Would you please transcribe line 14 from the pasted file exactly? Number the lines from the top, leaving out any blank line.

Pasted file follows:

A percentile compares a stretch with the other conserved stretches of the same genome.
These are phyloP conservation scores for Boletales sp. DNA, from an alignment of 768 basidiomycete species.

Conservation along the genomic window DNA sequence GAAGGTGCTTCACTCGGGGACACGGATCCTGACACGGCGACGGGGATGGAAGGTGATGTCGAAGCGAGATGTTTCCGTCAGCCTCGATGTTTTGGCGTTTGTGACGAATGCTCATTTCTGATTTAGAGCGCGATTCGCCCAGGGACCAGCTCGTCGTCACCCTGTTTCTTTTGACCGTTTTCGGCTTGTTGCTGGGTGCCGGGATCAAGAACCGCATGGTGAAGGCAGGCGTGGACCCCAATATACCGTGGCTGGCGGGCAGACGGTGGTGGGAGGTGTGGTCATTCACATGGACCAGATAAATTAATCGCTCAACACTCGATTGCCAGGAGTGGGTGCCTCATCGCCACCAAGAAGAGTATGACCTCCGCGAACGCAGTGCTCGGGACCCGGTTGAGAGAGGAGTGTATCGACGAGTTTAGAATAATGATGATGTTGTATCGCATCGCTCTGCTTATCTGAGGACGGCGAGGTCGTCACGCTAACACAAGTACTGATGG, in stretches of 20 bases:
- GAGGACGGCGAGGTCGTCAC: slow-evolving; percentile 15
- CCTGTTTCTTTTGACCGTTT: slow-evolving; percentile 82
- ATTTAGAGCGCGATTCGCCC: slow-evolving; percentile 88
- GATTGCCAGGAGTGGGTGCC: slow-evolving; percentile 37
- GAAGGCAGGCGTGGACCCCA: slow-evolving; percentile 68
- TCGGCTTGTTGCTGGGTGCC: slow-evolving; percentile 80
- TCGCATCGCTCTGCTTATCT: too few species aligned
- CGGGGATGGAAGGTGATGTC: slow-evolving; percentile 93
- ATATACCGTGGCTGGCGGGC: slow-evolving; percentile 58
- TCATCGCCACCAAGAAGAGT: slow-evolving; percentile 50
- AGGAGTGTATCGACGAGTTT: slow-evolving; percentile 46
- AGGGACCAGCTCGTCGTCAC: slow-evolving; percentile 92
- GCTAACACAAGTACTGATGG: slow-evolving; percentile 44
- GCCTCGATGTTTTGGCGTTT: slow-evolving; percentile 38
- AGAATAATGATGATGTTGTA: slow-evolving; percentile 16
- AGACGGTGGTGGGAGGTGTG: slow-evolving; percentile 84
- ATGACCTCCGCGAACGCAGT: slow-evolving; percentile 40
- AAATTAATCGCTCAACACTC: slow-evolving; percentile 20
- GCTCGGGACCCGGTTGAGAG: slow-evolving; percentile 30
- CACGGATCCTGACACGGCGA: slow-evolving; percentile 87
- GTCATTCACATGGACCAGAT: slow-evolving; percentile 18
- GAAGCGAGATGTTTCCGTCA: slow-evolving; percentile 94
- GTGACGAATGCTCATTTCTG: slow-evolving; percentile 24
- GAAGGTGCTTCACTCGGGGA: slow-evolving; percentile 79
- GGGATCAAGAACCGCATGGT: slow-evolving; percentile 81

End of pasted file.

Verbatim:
- AGGAGTGTATCGACGAGTTT: slow-evolving; percentile 46